Have you thought about having a simple destination wedding? You could go to an all-inclusive resort in the Caribbean and the wedding and reception would basically be free! It would be a good way to weed a lot of people.
I also agree with the others that an off-day like Sunday or Friday is a good idea as well. A Saturday or Sunday brunch reception can be very cost-effective as well.
Post # 9
- Wedding: May 2018 - Hotel Vitale
As a Bride who cut the guest list from 150 to 60. You don’t HAVE to invite anyone. I say rethink what is a priority for you and your fiance. Think about having a court house wedding during the week with lunch afterwords. OR I really like the brunch reception idea. And then you can always have an informal pot luck for everyone to celebrate a few months later. And if you HAVE to invite everyone- per your parents request- request that they help throw the wedding. Good luck. But always remember, this is your wedding!!
Post # 10
Typically holiday time parties are more expensive b/c caterers, hotels and other vendors already have many groups interested in hosting events and therefore can charge a premium. Also, if you are getting married in a church, while you may save on decorations for the church (b/c the church is already decorated for the holidays), you may be limited due to extra Christmas masses, the priest who may not be available (they have families, too!), and other vendors who want to take the holiday off.
Your best bet is Jan, Feb or Mar when wedding and other event bookings are down. I agree with ready2bmrsd on choosing a weekday or non-Saturday for your wedding to cut costs. Of course reducing your guest list is the number one way to reduce costs.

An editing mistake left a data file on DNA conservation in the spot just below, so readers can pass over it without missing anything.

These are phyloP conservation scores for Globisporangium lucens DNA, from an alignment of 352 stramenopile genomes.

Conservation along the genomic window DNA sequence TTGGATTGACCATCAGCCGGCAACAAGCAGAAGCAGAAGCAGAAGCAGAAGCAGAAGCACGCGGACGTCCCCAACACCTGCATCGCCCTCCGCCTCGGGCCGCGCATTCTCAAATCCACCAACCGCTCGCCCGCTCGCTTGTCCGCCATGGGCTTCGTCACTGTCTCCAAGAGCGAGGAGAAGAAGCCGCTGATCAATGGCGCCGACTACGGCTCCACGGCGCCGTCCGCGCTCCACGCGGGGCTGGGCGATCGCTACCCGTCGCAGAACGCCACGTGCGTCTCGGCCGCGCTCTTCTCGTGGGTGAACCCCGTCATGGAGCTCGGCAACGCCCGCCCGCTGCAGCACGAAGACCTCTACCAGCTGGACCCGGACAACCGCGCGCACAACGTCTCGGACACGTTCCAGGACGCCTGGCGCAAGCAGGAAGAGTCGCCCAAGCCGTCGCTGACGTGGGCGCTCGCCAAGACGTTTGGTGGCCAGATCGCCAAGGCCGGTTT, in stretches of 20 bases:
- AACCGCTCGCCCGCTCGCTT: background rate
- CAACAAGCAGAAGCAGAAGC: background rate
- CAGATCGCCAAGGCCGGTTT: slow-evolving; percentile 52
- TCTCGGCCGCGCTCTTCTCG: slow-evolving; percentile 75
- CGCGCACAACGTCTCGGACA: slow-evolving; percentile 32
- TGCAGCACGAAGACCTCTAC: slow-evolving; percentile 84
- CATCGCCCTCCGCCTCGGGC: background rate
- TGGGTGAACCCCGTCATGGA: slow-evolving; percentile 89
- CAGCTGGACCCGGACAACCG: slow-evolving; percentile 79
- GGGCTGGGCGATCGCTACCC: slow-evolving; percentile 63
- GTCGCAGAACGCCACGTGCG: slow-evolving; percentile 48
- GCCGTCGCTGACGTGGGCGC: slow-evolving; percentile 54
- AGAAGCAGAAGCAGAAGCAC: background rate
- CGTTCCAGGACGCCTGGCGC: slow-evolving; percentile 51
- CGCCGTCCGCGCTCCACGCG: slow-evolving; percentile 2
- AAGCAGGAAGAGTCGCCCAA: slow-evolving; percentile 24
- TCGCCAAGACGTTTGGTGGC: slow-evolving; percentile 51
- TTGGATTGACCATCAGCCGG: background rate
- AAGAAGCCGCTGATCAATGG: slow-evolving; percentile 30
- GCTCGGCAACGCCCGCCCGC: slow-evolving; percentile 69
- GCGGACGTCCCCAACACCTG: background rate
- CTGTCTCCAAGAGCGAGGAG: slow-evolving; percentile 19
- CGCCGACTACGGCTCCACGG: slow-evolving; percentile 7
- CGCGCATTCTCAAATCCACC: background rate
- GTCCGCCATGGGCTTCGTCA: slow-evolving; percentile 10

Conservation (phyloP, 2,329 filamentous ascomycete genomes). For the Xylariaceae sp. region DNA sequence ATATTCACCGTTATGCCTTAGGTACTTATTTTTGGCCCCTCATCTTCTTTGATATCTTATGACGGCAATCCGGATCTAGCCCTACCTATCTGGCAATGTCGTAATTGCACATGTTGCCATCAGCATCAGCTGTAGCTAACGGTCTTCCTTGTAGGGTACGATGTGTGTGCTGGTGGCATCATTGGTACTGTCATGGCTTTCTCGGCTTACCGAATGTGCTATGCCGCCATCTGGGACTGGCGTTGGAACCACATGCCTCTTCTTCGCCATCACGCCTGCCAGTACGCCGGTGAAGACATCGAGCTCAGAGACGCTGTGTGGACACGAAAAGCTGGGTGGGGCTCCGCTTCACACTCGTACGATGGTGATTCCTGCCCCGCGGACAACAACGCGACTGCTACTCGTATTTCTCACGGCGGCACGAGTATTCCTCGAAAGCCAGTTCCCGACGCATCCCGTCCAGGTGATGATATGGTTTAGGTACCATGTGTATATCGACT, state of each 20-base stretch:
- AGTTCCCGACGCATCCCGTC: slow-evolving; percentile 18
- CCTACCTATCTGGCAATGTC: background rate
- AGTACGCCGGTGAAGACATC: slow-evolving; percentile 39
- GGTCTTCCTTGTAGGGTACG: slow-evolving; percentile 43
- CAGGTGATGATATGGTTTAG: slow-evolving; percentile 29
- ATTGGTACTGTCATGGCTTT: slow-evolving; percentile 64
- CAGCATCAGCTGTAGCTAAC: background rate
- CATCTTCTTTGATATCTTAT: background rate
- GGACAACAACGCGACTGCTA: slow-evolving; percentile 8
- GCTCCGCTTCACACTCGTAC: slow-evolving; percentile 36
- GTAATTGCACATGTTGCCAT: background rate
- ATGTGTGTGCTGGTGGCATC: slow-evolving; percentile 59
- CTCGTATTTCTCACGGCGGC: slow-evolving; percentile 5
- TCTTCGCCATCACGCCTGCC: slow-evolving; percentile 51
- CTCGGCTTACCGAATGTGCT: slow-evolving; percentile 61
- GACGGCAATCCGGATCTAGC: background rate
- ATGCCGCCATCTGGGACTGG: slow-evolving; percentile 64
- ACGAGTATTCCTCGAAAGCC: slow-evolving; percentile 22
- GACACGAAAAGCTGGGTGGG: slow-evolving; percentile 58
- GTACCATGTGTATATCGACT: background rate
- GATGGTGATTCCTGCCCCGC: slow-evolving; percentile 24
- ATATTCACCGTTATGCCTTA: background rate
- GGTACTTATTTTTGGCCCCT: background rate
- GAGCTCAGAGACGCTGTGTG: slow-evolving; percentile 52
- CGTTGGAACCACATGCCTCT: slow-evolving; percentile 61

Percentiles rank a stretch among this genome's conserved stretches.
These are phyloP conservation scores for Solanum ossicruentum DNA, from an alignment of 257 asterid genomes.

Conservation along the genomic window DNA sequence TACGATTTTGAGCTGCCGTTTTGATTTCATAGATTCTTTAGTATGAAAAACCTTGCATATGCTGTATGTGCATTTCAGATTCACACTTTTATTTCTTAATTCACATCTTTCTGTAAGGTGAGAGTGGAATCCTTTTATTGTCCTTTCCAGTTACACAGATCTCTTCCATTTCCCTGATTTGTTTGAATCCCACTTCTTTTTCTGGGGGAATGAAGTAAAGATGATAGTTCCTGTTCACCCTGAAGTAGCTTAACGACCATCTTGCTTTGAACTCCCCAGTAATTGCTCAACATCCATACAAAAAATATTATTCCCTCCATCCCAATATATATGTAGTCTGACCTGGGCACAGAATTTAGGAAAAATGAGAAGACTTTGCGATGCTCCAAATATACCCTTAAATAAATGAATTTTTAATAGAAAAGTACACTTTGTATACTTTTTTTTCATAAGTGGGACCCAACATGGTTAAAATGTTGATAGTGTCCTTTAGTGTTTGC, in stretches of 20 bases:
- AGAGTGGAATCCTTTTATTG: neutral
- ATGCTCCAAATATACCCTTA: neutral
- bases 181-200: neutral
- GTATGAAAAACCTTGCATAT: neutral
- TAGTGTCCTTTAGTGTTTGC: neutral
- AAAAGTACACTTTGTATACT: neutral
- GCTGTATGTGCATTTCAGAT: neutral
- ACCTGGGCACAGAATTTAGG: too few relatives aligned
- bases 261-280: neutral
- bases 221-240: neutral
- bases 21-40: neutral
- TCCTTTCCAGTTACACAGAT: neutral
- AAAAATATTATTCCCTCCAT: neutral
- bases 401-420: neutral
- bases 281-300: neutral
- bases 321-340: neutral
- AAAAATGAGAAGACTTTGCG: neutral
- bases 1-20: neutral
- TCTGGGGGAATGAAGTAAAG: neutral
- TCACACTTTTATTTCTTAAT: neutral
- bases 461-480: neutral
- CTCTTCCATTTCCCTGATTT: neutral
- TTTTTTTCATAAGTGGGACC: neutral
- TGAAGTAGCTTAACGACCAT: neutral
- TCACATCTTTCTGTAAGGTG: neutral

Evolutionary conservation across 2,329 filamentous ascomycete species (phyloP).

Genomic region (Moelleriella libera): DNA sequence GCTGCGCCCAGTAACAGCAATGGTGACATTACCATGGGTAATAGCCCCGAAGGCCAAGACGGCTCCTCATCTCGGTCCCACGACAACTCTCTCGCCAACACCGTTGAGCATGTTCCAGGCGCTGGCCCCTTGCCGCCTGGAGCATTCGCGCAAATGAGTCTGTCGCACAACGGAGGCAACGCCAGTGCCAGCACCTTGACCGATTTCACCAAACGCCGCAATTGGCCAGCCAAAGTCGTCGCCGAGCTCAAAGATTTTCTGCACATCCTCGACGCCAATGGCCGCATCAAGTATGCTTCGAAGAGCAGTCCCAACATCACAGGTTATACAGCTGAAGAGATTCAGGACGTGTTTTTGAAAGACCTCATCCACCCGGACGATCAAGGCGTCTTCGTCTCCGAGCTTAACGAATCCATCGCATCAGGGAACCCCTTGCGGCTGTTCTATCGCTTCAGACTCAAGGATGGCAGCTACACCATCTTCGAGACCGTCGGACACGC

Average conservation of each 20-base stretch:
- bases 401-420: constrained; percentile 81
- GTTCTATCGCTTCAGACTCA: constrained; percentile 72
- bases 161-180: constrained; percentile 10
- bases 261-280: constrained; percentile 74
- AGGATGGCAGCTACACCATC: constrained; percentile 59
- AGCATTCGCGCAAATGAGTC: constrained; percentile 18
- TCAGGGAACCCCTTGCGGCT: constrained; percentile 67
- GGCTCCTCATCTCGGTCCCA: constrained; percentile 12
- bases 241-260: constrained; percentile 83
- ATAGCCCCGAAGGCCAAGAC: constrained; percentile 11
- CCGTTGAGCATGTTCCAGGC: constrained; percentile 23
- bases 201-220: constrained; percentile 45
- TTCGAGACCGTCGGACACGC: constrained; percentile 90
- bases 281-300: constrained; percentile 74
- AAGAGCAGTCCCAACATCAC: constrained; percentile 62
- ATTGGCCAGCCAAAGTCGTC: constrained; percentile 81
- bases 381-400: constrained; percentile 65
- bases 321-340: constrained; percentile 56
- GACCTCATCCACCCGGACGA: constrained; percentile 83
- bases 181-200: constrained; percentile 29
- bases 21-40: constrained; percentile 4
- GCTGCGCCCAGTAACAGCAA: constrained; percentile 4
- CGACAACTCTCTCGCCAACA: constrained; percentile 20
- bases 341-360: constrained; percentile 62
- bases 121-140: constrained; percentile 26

Making your event inconvenient for guests may result in fewer RSVPs, but you never know. Your best bet is to talk to your families. Prepare a researched budget of estimated costs for your basic wedding wishes, what you and your fiancee are willing to contribute and share it with them. Once they realize the full costs they will hopefully kick in their fair share or understand the need to cut the guest list. Maybe you will get your dream wedding, maybe you will have a small affair with a couple of parties at your families’ homes with the extended families. Either way, be up front and honest about money or someone will be disappointed (you, them or both).
Post # 11
I agree with all the previous posters that a wedding on Christmas Day is a really bad idea. If you’re having a church wedding, you will probably have a really hard time convincing them to have your wedding on Christmas Day. Most churches, at least Catholic for sure, won’t marry people on religious holidays.
Also, I think it’s a good way to upset a lot of people. If one of my friends did this, I wouldn’t go. I know that’s the result you are looking for, but people have given you a lot of other great ideas to skim the guest list or save money.
We’re inviting 450 people to our wedding and we should stay right around $10,000 to $15,000. So, it can be done. Chose your food and venue wisely. A brunch reception sounds like it would be a good fit b/c then you probably wouldn’t need to hire a DJ or have alcohol.
I think there are way better ways to work around your budget. DIY what you can. Ask a friend or family member with a large yard if you can have your reception there. Have your ceremony and reception in the same place.
Post # 12